Already,customers at the South-Korean fast-food chain No Brand Burger can avoid any interaction with a human server during the pandemic. The chain is using robots to take orders, prepare food and bring meals out to diners. Customers order and pay via touchscreen, then their request is sent to the kitchen where a cooking machine heats up the buns and patties. When it’s ready, a robot ‘waiter’ brings out their takeout bag.
‘This is the first time I’ve actually seen such robots, so they are really amazing and fun,’ Shin Hyun Soo, an office worker at No Brand in Seoul for the first time, told the AP.
Human workers add toppings to the burgers and wrap them up in takeout bags before passing them over to yellow-and-black serving robots, which have been compared to Minions.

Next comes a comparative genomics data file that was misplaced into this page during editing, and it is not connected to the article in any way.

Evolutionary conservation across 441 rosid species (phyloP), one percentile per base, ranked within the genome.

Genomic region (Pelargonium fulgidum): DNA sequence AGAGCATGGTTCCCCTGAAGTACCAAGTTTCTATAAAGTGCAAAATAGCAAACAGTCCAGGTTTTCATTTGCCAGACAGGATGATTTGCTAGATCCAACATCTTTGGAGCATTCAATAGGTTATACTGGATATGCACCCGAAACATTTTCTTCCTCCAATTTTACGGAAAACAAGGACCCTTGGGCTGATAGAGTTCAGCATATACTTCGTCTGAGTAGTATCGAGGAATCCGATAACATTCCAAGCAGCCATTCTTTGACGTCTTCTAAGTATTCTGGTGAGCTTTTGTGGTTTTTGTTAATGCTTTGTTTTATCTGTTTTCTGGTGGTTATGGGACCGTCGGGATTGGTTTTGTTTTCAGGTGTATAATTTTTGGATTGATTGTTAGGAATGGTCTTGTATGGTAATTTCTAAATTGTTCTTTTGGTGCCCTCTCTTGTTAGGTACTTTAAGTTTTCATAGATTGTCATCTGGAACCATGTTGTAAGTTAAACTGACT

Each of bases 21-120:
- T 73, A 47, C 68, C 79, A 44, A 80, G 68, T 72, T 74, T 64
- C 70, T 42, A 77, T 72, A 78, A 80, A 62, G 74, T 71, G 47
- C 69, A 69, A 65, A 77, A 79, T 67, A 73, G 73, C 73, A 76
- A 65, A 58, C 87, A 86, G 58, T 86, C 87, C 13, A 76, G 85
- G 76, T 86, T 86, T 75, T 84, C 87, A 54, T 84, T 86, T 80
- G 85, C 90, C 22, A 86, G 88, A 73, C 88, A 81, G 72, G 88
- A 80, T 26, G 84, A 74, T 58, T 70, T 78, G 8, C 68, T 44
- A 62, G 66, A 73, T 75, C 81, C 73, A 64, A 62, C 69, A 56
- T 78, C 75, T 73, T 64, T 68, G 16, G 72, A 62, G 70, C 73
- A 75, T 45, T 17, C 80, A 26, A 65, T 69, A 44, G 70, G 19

Also in Korea, the Italian restaurant chain Mad for Garlic is using serving robots even for sit-down customers. Using 3D space mapping and other technology, the electronic ‘waiter,’ known as Aglio Kim, navigates between tables with up to five orders. Mad for Garlic manager Lee Young-ho said kids especially like the robots, which can carry up to 66lbs in their trays.
These catering robots look nothing like their human counterparts – in fact they are nothing more than glorified food trolleys so using our thumb rule from the movies, mankind is safe from imminent takeover but clearly Korean hospitality sector workers’ jobs are not.
And right there is the dichotomy – replacement by stealth. Remote-controlled robotic waiters and waitresses don’t need to be paid, they don’t go on strike and they don’t spread disease so it’s a sure bet their army is already on the march.
But there may be more redundancies on the way as well. Have you noticed how AI designers have an inability to use words of more than one syllable? So ‘robot’ has become ‘bot’ and ‘android’ simply ‘droid? Well, guys, if you continue to build machines ultimately smarter than yourselves you ‘rons may find yourself surplus to requirements too – that’s ‘moron’ to us polysyllabic humans”!